We have looked at the role of place in Clinical Commissioning Groups (CCGs) and how this links to the housing sector's aims. This article looks at the role of place in regional Health and Wellbeing Boards (HWBs), following the publication of the Local Government Association’s report, “What a difference a place makes: The growing impact of health and wellbeing boards”.
HWBs have been in place since 2013 and are tasked with creating local partnerships, helping to guide the CCGs as to the area’s strategic priorities which will ensure that the health and wellbeing of local communities is improved.
Each upper tier local authority has to have a HWB and at present there are 153. They are each comprised of a minimum of representatives from:
- The local Healthwatch
- The relevant CCGs
- Local authority director of adult social services
- Local authority director of children’s services
- Local authority director of public services
- One elected representative by either the local authority, mayor or leader of the council
The membership enables health, social care and local people’s priorities, rooted in place, to come together. The report highlights that the forum might be a unique opportunity for senior leaders to collaborate in developing joint health and social care strategic aims.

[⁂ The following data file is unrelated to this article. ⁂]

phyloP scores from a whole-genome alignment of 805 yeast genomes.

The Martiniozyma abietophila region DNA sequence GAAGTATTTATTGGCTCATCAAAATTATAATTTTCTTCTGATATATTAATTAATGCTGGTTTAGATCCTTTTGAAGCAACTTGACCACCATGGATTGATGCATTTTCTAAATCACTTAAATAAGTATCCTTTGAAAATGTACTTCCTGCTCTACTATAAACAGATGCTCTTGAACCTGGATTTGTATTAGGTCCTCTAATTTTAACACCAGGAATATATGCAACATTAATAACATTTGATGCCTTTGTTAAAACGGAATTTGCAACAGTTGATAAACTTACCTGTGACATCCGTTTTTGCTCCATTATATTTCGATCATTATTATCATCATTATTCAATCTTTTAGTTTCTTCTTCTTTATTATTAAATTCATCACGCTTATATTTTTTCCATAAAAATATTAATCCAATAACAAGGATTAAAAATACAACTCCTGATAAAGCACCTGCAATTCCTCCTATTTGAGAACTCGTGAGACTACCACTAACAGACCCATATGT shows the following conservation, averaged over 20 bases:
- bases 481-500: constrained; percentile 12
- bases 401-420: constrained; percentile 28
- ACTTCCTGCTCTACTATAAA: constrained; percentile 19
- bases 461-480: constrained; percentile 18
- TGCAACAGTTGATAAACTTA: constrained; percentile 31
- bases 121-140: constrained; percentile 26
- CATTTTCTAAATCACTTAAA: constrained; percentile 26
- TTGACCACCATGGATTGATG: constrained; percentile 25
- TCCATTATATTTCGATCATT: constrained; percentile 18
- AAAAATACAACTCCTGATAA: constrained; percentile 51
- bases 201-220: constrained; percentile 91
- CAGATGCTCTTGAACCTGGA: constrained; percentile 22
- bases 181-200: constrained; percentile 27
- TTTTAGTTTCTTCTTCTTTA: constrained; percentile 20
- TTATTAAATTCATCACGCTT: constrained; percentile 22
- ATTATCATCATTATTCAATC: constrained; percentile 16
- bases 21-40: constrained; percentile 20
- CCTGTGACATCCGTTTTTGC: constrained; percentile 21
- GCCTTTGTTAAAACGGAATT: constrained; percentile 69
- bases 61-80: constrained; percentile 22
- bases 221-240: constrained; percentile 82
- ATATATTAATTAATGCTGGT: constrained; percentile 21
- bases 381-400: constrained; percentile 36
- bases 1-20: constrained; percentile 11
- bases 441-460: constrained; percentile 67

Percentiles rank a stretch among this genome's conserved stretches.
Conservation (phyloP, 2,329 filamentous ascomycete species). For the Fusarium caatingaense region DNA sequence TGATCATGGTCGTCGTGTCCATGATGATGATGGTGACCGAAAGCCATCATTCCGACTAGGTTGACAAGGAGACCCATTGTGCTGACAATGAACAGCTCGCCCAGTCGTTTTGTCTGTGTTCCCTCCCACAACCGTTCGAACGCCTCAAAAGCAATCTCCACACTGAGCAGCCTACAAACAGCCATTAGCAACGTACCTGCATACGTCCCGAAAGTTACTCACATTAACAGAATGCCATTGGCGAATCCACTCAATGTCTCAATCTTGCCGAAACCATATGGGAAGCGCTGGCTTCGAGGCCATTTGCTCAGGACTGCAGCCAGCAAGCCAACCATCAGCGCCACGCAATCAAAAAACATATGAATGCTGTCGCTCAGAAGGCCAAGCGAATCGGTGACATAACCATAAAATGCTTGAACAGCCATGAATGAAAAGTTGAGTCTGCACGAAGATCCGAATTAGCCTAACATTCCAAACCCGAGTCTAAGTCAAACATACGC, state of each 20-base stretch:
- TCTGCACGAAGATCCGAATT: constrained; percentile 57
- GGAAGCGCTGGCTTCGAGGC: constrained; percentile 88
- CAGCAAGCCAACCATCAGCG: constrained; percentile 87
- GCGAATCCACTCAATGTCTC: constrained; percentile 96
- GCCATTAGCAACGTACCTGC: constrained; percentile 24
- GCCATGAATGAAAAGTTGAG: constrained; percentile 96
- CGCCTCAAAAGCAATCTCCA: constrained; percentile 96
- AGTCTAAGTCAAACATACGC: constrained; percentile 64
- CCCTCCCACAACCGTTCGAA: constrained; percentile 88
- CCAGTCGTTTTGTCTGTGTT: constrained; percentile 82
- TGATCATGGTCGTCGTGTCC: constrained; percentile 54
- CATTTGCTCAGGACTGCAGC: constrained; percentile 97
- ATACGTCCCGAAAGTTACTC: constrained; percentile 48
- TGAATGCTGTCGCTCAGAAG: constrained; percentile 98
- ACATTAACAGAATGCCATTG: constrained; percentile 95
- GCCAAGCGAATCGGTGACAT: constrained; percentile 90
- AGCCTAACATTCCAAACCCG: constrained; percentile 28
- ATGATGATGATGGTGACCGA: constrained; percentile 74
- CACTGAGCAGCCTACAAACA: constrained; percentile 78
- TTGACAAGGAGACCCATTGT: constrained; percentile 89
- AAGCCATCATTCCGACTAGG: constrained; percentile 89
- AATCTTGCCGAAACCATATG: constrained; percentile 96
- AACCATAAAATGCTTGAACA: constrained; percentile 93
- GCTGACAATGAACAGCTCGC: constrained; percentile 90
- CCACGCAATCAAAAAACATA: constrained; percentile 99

The opportunity to make better use of resources within a place is also noted. By making place the cornerstone of HWBs, embedded issues such as destitution can be worked on holistically and at scale and with the ability to be agile in a changing context, for example around devolution.
The report highlights the concerns of HWBs around ensuring that they stay at place level rather than at system level. The report concludes that finding effective, cost efficient solutions at system level scale is desirable but this is directed by the maxim, “system is the servant of place”.
HWBs are driving health and care integration, making a reality of place-based, personcentred, preventative approaches.